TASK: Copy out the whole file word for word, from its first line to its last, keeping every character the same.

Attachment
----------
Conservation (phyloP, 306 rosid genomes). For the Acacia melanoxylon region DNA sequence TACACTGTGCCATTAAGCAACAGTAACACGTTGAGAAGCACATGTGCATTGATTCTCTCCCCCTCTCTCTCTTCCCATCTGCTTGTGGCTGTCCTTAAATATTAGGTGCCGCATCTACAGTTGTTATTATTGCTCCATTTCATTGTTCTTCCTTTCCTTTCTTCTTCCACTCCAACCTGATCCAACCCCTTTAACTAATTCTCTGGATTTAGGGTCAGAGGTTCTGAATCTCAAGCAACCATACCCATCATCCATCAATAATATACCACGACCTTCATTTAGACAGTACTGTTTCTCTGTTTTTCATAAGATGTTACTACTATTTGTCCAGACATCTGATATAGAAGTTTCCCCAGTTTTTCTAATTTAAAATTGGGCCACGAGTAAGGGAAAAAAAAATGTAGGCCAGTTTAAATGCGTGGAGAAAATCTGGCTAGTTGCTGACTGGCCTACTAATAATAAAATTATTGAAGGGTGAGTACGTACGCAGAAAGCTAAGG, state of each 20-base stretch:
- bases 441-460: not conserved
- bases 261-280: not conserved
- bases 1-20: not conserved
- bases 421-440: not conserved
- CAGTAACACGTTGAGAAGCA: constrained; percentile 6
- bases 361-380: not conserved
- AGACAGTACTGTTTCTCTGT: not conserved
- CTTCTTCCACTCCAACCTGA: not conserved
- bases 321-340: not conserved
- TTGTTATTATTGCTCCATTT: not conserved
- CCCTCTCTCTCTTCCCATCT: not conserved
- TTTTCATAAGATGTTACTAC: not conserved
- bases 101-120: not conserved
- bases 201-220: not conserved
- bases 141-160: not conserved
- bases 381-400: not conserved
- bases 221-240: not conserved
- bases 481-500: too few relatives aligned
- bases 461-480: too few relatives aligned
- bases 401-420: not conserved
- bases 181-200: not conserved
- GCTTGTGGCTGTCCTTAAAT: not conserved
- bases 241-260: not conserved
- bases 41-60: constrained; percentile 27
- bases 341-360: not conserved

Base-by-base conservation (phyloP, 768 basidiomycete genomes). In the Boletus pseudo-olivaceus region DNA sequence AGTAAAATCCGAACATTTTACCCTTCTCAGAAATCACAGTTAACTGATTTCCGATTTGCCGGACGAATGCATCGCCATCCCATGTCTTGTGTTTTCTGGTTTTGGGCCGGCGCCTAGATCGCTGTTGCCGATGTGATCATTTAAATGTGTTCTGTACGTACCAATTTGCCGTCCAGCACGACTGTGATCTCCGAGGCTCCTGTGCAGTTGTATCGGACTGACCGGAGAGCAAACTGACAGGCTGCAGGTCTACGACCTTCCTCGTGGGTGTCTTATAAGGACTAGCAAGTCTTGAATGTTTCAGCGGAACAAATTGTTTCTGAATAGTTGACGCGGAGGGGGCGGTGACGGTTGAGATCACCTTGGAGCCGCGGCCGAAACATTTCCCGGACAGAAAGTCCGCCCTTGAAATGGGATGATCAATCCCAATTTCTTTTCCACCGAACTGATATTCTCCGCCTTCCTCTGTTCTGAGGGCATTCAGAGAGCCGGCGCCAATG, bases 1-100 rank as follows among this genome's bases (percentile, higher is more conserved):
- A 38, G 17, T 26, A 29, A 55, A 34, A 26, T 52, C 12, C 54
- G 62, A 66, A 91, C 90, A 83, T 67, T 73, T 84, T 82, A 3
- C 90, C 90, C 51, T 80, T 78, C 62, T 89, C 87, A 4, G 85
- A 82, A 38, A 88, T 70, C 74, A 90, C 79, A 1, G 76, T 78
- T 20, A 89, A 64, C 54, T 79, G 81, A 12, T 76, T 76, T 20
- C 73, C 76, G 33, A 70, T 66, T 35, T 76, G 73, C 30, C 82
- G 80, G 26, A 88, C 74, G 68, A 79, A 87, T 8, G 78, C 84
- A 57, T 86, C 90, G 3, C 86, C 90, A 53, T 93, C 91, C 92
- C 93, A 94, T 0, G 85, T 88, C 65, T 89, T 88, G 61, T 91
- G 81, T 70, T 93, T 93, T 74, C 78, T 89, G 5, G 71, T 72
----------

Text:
Conservation (phyloP, 306 rosid genomes). For the Acacia melanoxylon region DNA sequence TACACTGTGCCATTAAGCAACAGTAACACGTTGAGAAGCACATGTGCATTGATTCTCTCCCCCTCTCTCTCTTCCCATCTGCTTGTGGCTGTCCTTAAATATTAGGTGCCGCATCTACAGTTGTTATTATTGCTCCATTTCATTGTTCTTCCTTTCCTTTCTTCTTCCACTCCAACCTGATCCAACCCCTTTAACTAATTCTCTGGATTTAGGGTCAGAGGTTCTGAATCTCAAGCAACCATACCCATCATCCATCAATAATATACCACGACCTTCATTTAGACAGTACTGTTTCTCTGTTTTTCATAAGATGTTACTACTATTTGTCCAGACATCTGATATAGAAGTTTCCCCAGTTTTTCTAATTTAAAATTGGGCCACGAGTAAGGGAAAAAAAAATGTAGGCCAGTTTAAATGCGTGGAGAAAATCTGGCTAGTTGCTGACTGGCCTACTAATAATAAAATTATTGAAGGGTGAGTACGTACGCAGAAAGCTAAGG, state of each 20-base stretch:
- bases 441-460: not conserved
- bases 261-280: not conserved
- bases 1-20: not conserved
- bases 421-440: not conserved
- CAGTAACACGTTGAGAAGCA: constrained; percentile 6
- bases 361-380: not conserved
- AGACAGTACTGTTTCTCTGT: not conserved
- CTTCTTCCACTCCAACCTGA: not conserved
- bases 321-340: not conserved
- TTGTTATTATTGCTCCATTT: not conserved
- CCCTCTCTCTCTTCCCATCT: not conserved
- TTTTCATAAGATGTTACTAC: not conserved
- bases 101-120: not conserved
- bases 201-220: not conserved
- bases 141-160: not conserved
- bases 381-400: not conserved
- bases 221-240: not conserved
- bases 481-500: too few relatives aligned
- bases 461-480: too few relatives aligned
- bases 401-420: not conserved
- bases 181-200: not conserved
- GCTTGTGGCTGTCCTTAAAT: not conserved
- bases 241-260: not conserved
- bases 41-60: constrained; percentile 27
- bases 341-360: not conserved

Base-by-base conservation (phyloP, 768 basidiomycete genomes). In the Boletus pseudo-olivaceus region DNA sequence AGTAAAATCCGAACATTTTACCCTTCTCAGAAATCACAGTTAACTGATTTCCGATTTGCCGGACGAATGCATCGCCATCCCATGTCTTGTGTTTTCTGGTTTTGGGCCGGCGCCTAGATCGCTGTTGCCGATGTGATCATTTAAATGTGTTCTGTACGTACCAATTTGCCGTCCAGCACGACTGTGATCTCCGAGGCTCCTGTGCAGTTGTATCGGACTGACCGGAGAGCAAACTGACAGGCTGCAGGTCTACGACCTTCCTCGTGGGTGTCTTATAAGGACTAGCAAGTCTTGAATGTTTCAGCGGAACAAATTGTTTCTGAATAGTTGACGCGGAGGGGGCGGTGACGGTTGAGATCACCTTGGAGCCGCGGCCGAAACATTTCCCGGACAGAAAGTCCGCCCTTGAAATGGGATGATCAATCCCAATTTCTTTTCCACCGAACTGATATTCTCCGCCTTCCTCTGTTCTGAGGGCATTCAGAGAGCCGGCGCCAATG, bases 1-100 rank as follows among this genome's bases (percentile, higher is more conserved):
- A 38, G 17, T 26, A 29, A 55, A 34, A 26, T 52, C 12, C 54
- G 62, A 66, A 91, C 90, A 83, T 67, T 73, T 84, T 82, A 3
- C 90, C 90, C 51, T 80, T 78, C 62, T 89, C 87, A 4, G 85
- A 82, A 38, A 88, T 70, C 74, A 90, C 79, A 1, G 76, T 78
- T 20, A 89, A 64, C 54, T 79, G 81, A 12, T 76, T 76, T 20
- C 73, C 76, G 33, A 70, T 66, T 35, T 76, G 73, C 30, C 82
- G 80, G 26, A 88, C 74, G 68, A 79, A 87, T 8, G 78, C 84
- A 57, T 86, C 90, G 3, C 86, C 90, A 53, T 93, C 91, C 92
- C 93, A 94, T 0, G 85, T 88, C 65, T 89, T 88, G 61, T 91
- G 81, T 70, T 93, T 93, T 74, C 78, T 89, G 5, G 71, T 72